Diabetes is taking over the world, growing at scary rates. Recent statistics show that here in Africa diabetes is the fastest-growing chronic condition. In fact, more people die every year due to complications from Diabetes, than from violent crimes 코렐드로우 x7 다운로드!
The single hormone responsible for the pandemic
Many people misunderstand diabetes. You don’t get diabetes like you get a cold or the flu: it’s not something that happens to you. A more accurate way to describe the condition, would be:
“Your body’s insulin is not working properly.”
Insulin is the hormone responsible for regulating the amount of glucose (sugar) in the blood. When you have enough insulin, and it works properly, they act like a key: unlocking your body’s cells, so that glucose can be absorbed and used for energy throughout the body. It keeps your blood sugar levels within a healthy range.
- Everyone needs insulin. Whether you make enough insulin or not is the issue. People who don’t have diabetes make enough of their own insulin to keep their blood sugar at healthy levels. People with Type 1 diabetes don’t produce any insulin, and need to inject themselves to maintain healthy blood sugar levels. People with Type 2 diabetes make insulin, but their bodies don’t respond well to it. So, they may also need to take insulin.
- Insulin treatment is not a one-size-fits-all approach. The amount of insulin you need depends on the severity of your condition, your diet and level of activity.
- Insulin is a protein. Insulin must be injected with a syringe, an insulin pen, or an insulin pump for it to get into your bloodstream.
- Insulin can be divided into four types. Rapid-acting insulin: works within 15 minutes of injection, peaks after one hour, and lasts two to five hours. Short-acting insulin: works within 30 minutes of injection, peaks after two to three hours, and lasts five to eight hours. Long-acting insulin: reaches the bloodstream hours after injection, and lowers blood sugar levels gradually over 24 hours. Intermediate-acting insulin: reaches the bloodstream about two to four hours after injection, and is effective for 12 to 18 hours.
- Insulin can be injected in different parts of the body; your thighs, arms, and buttocks. Avoid injecting within about 5cm of your belly button as insulin isn’t absorbed well in this area. Insulin injection sites should be rotated. Vary the site where you inject insulin to prevent skin thickening and fatty tissue build-up.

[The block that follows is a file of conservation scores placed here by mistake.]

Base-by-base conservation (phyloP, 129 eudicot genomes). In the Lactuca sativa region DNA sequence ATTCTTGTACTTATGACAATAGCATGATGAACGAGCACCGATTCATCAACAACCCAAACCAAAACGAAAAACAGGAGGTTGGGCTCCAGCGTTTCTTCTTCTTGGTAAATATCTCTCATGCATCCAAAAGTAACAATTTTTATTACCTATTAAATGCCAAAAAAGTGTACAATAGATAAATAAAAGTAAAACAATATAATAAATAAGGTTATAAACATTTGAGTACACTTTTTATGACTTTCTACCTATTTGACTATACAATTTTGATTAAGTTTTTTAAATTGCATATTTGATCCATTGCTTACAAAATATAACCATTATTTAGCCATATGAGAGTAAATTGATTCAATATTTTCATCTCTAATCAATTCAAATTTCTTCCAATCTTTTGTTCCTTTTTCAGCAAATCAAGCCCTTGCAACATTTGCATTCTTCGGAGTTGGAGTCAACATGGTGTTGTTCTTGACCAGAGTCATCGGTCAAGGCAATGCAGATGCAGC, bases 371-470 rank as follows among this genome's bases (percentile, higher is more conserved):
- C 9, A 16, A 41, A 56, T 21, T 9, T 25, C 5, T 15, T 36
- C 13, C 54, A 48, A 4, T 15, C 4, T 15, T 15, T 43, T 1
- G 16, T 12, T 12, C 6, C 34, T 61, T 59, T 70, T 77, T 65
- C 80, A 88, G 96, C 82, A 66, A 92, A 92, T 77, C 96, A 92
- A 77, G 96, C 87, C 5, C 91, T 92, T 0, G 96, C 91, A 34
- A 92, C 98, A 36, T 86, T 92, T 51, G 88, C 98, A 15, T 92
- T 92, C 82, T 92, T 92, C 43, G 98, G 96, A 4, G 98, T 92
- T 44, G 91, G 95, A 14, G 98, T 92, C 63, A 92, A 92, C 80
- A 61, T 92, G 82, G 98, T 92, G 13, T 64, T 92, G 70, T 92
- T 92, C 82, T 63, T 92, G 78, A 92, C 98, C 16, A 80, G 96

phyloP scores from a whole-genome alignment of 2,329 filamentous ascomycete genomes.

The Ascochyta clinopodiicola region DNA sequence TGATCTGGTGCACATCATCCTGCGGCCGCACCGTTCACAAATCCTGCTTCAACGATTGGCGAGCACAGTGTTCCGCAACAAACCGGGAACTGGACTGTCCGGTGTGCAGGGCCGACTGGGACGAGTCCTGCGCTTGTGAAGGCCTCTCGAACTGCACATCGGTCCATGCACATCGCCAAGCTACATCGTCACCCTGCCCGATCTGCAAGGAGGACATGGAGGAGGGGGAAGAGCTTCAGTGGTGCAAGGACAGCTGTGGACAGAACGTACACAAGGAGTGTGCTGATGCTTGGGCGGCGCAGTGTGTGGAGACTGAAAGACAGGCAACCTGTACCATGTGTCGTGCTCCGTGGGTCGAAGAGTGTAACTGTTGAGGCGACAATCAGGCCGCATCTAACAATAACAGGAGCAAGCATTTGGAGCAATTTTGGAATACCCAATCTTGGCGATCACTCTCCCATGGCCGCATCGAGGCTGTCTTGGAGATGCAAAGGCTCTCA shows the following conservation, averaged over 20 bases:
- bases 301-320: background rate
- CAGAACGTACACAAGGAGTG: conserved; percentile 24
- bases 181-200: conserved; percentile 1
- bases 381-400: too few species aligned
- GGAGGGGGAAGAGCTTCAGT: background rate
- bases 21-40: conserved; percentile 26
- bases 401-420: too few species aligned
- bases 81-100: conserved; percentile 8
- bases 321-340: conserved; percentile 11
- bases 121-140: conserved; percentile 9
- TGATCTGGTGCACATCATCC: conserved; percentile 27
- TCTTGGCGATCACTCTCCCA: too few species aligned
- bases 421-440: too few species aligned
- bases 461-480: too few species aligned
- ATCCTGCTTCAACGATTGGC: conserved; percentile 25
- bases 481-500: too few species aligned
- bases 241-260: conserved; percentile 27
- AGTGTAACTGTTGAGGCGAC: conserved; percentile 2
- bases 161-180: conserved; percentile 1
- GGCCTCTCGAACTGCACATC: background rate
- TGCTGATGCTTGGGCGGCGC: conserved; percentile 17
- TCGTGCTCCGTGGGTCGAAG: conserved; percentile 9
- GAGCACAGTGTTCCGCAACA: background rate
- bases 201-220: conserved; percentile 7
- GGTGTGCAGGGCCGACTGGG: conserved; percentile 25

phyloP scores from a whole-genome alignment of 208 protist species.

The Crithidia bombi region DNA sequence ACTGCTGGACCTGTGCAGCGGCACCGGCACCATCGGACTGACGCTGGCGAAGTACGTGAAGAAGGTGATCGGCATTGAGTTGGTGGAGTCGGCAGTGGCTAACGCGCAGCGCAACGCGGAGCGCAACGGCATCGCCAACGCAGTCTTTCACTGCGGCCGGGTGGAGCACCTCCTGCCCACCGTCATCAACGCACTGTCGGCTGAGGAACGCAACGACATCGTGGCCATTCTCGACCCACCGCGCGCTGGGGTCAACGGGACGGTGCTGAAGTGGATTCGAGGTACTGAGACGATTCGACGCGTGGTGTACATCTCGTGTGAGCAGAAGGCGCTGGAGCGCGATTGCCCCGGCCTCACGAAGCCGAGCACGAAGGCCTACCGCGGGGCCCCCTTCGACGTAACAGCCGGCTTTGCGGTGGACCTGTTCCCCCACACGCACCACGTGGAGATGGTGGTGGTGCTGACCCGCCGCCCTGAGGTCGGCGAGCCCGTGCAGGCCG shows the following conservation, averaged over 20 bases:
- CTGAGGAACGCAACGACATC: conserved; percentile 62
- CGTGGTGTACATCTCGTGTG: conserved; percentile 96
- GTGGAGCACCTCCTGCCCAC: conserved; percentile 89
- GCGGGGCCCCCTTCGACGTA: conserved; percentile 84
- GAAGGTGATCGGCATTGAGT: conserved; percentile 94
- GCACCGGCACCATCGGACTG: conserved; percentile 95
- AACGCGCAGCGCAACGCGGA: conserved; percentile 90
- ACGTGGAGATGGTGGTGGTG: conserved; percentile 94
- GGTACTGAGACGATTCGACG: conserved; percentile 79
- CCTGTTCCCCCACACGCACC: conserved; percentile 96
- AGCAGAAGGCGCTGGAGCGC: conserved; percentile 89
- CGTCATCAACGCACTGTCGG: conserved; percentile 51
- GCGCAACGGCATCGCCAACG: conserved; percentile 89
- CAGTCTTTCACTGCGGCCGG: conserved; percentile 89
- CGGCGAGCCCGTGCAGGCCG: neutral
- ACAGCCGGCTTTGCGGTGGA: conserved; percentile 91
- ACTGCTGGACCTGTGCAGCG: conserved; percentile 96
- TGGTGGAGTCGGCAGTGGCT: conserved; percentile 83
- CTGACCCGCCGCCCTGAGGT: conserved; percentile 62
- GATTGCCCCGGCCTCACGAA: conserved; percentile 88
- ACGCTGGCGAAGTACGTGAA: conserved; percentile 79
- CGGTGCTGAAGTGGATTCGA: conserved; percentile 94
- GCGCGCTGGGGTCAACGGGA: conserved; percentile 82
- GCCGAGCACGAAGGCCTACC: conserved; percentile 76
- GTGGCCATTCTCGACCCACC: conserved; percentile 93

- Insulin needs to be balanced with your food or calories. Opt for foods that are less likely to affect your blood sugar, like fish, leafy greens and eggs. Avoid sugar-spiking foods like potatoes, corn and peas, grapes and cherries.
- An insulin overdose can lead to low blood sugar levels; which can result in a coma – and even death. Too little insulin can lead to high blood sugar levels, which could also result in a coma. So, it’s vital to take your insulin exactly as prescribed!
- Although rare, insulin allergy can happen. Symptoms include itchy skin, redness, and wheezing. If you experience any of these symptoms soon after injecting insulin, call your doctor immediately. Usually an antihistamine is given to block the response of the immune system, until the body begins to accept the insulin.
What this means to you
It’s important to recognise that Diabetes Type 2 is not out of our control. In fact, you can prevent it entirely, by living a healthy lifestyle. The reason people develop this problem with their insulin function, is because of unhealthy diets with high sugar content. And don’t fall into the trap of thinking: “I’m young and healthy. It doesn’t affect me!” In fact – it is every food choice you make today that can cause serious insulin dysfunction 10 years from now.
Trade those sweets for healthy fruit. Go to your gym, instead of binge-watching ANOTHER episode of Game of Thrones, and you could keep your insulin working at full capacity to a ripe old age!